Rishi Sunak is the first PM to use the power to block a Holyrood bill
The UK government has taken the unprecedented step of blocking Scotland’s gender reforms from becoming law.
It is the first time Westminster has used the power since devolution came into being nearly 25 years ago.
Scottish secretary Alister Jack wrote to Scottish first minister Nicola Sturgeon to inform her that he was making a so-called “section 35 order” vetoing the Gender Recognition Reform (Scotland) Bill, which was passed at Holyrood before Christmas.
It followed advice from government lawyers that the bill would cut across the UK-wide Equality Act.
In a statement, Jack said: “After thorough and careful consideration of all the relevant advice and the policy implications, I am concerned that this legislation would have an adverse impact on the operation of Great Britain-wide equalities legislation.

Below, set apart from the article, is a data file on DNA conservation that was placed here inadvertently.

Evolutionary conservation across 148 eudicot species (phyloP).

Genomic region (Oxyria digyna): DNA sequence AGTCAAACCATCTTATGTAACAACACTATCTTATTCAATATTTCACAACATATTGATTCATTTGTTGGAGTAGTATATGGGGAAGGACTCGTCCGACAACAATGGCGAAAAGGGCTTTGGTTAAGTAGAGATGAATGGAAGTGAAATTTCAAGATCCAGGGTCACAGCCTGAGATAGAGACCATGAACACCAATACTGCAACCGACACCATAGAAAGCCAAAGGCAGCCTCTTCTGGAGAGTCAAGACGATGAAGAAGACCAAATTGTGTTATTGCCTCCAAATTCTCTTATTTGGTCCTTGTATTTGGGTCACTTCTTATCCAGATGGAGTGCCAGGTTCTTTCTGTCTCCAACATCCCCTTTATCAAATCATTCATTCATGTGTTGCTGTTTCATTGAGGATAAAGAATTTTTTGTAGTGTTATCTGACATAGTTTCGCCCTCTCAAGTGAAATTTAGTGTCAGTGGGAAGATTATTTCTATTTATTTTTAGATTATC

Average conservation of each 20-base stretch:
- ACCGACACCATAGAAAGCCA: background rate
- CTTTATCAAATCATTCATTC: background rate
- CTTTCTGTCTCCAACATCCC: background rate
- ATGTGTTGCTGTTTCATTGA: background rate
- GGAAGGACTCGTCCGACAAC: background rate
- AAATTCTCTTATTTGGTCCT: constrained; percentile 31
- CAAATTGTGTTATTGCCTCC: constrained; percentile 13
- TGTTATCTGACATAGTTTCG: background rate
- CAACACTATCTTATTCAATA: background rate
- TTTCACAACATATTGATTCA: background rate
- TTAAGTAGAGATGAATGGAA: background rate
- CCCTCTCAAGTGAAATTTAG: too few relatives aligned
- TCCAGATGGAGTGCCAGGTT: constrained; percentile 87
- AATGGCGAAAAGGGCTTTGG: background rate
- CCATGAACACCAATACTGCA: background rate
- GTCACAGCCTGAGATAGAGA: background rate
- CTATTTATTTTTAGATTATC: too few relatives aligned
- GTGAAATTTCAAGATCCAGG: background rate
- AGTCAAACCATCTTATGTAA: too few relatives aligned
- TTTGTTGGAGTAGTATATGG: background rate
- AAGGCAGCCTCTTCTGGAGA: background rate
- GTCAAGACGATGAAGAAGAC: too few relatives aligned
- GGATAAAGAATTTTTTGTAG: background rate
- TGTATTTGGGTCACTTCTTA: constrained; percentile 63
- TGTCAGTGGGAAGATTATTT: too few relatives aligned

“Transgender people who are going through the process to change their legal sex deserve our respect, support and understanding. My decision today is about the legislation’s consequences for the operation of GB-wide equalities protections and other reserved matters.
“I have not taken this decision lightly. The bill would have a significant impact on, amongst other things, GB-wide equalities matters in Scotland, England and Wales. I have concluded, therefore, that this is the necessary and correct course of action.”
Responding to the news, Sturgeon accused the UK government of “a full-frontal attack” on the Scottish parliament.